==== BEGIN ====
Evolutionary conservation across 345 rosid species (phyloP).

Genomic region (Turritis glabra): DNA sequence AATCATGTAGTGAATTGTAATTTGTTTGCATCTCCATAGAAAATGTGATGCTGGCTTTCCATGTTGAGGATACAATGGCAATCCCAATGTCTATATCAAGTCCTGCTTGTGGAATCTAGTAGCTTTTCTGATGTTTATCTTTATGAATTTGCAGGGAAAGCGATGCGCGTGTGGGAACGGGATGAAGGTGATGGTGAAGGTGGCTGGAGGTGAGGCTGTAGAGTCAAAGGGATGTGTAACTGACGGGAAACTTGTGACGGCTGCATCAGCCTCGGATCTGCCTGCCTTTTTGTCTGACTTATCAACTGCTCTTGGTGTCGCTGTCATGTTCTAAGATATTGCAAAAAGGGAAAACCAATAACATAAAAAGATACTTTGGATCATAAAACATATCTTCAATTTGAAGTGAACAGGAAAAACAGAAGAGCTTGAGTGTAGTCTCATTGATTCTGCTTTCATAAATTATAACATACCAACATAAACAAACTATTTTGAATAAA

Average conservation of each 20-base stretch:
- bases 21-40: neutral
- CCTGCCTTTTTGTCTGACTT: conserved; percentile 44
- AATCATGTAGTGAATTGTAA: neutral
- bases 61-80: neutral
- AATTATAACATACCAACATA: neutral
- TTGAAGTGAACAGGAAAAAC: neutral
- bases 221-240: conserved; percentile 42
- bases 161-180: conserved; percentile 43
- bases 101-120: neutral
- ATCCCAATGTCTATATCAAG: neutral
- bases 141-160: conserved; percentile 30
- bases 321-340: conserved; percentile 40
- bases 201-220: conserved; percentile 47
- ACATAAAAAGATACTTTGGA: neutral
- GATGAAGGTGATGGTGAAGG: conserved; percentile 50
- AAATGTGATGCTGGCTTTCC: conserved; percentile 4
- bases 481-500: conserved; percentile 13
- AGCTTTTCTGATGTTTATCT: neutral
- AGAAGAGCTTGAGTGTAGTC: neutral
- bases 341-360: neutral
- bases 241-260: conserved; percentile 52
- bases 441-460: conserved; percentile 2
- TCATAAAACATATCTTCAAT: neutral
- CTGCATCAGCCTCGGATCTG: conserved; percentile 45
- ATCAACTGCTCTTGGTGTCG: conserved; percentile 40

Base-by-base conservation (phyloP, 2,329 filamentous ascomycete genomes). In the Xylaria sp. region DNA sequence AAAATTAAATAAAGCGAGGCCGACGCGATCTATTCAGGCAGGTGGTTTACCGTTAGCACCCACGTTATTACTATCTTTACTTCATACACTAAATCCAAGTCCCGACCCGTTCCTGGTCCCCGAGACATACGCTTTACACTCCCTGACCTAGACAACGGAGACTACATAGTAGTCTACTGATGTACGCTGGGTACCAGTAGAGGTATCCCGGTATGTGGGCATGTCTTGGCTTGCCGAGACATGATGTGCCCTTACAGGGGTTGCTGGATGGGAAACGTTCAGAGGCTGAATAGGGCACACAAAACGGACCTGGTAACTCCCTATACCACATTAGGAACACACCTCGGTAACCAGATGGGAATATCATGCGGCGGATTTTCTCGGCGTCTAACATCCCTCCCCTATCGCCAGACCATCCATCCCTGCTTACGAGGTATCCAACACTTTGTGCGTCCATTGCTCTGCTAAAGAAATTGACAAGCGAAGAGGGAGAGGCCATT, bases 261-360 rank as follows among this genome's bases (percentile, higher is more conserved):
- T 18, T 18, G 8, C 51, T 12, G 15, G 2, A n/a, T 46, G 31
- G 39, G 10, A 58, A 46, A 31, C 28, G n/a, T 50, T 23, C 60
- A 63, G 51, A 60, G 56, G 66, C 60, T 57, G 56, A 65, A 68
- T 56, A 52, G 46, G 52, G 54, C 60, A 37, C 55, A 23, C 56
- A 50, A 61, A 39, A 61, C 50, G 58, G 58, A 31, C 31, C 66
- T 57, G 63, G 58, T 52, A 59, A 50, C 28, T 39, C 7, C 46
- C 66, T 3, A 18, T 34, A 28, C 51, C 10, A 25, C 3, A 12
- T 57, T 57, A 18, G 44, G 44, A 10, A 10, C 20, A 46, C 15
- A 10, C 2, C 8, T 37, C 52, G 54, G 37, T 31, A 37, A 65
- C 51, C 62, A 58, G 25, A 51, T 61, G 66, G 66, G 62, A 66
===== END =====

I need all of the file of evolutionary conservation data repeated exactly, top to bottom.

Evolutionary conservation across 345 rosid species (phyloP).

Genomic region (Turritis glabra): DNA sequence AATCATGTAGTGAATTGTAATTTGTTTGCATCTCCATAGAAAATGTGATGCTGGCTTTCCATGTTGAGGATACAATGGCAATCCCAATGTCTATATCAAGTCCTGCTTGTGGAATCTAGTAGCTTTTCTGATGTTTATCTTTATGAATTTGCAGGGAAAGCGATGCGCGTGTGGGAACGGGATGAAGGTGATGGTGAAGGTGGCTGGAGGTGAGGCTGTAGAGTCAAAGGGATGTGTAACTGACGGGAAACTTGTGACGGCTGCATCAGCCTCGGATCTGCCTGCCTTTTTGTCTGACTTATCAACTGCTCTTGGTGTCGCTGTCATGTTCTAAGATATTGCAAAAAGGGAAAACCAATAACATAAAAAGATACTTTGGATCATAAAACATATCTTCAATTTGAAGTGAACAGGAAAAACAGAAGAGCTTGAGTGTAGTCTCATTGATTCTGCTTTCATAAATTATAACATACCAACATAAACAAACTATTTTGAATAAA

Average conservation of each 20-base stretch:
- bases 21-40: neutral
- CCTGCCTTTTTGTCTGACTT: conserved; percentile 44
- AATCATGTAGTGAATTGTAA: neutral
- bases 61-80: neutral
- AATTATAACATACCAACATA: neutral
- TTGAAGTGAACAGGAAAAAC: neutral
- bases 221-240: conserved; percentile 42
- bases 161-180: conserved; percentile 43
- bases 101-120: neutral
- ATCCCAATGTCTATATCAAG: neutral
- bases 141-160: conserved; percentile 30
- bases 321-340: conserved; percentile 40
- bases 201-220: conserved; percentile 47
- ACATAAAAAGATACTTTGGA: neutral
- GATGAAGGTGATGGTGAAGG: conserved; percentile 50
- AAATGTGATGCTGGCTTTCC: conserved; percentile 4
- bases 481-500: conserved; percentile 13
- AGCTTTTCTGATGTTTATCT: neutral
- AGAAGAGCTTGAGTGTAGTC: neutral
- bases 341-360: neutral
- bases 241-260: conserved; percentile 52
- bases 441-460: conserved; percentile 2
- TCATAAAACATATCTTCAAT: neutral
- CTGCATCAGCCTCGGATCTG: conserved; percentile 45
- ATCAACTGCTCTTGGTGTCG: conserved; percentile 40

Base-by-base conservation (phyloP, 2,329 filamentous ascomycete genomes). In the Xylaria sp. region DNA sequence AAAATTAAATAAAGCGAGGCCGACGCGATCTATTCAGGCAGGTGGTTTACCGTTAGCACCCACGTTATTACTATCTTTACTTCATACACTAAATCCAAGTCCCGACCCGTTCCTGGTCCCCGAGACATACGCTTTACACTCCCTGACCTAGACAACGGAGACTACATAGTAGTCTACTGATGTACGCTGGGTACCAGTAGAGGTATCCCGGTATGTGGGCATGTCTTGGCTTGCCGAGACATGATGTGCCCTTACAGGGGTTGCTGGATGGGAAACGTTCAGAGGCTGAATAGGGCACACAAAACGGACCTGGTAACTCCCTATACCACATTAGGAACACACCTCGGTAACCAGATGGGAATATCATGCGGCGGATTTTCTCGGCGTCTAACATCCCTCCCCTATCGCCAGACCATCCATCCCTGCTTACGAGGTATCCAACACTTTGTGCGTCCATTGCTCTGCTAAAGAAATTGACAAGCGAAGAGGGAGAGGCCATT, bases 261-360 rank as follows among this genome's bases (percentile, higher is more conserved):
- T 18, T 18, G 8, C 51, T 12, G 15, G 2, A n/a, T 46, G 31
- G 39, G 10, A 58, A 46, A 31, C 28, G n/a, T 50, T 23, C 60
- A 63, G 51, A 60, G 56, G 66, C 60, T 57, G 56, A 65, A 68
- T 56, A 52, G 46, G 52, G 54, C 60, A 37, C 55, A 23, C 56
- A 50, A 61, A 39, A 61, C 50, G 58, G 58, A 31, C 31, C 66
- T 57, G 63, G 58, T 52, A 59, A 50, C 28, T 39, C 7, C 46
- C 66, T 3, A 18, T 34, A 28, C 51, C 10, A 25, C 3, A 12
- T 57, T 57, A 18, G 44, G 44, A 10, A 10, C 20, A 46, C 15
- A 10, C 2, C 8, T 37, C 52, G 54, G 37, T 31, A 37, A 65
- C 51, C 62, A 58, G 25, A 51, T 61, G 66, G 66, G 62, A 66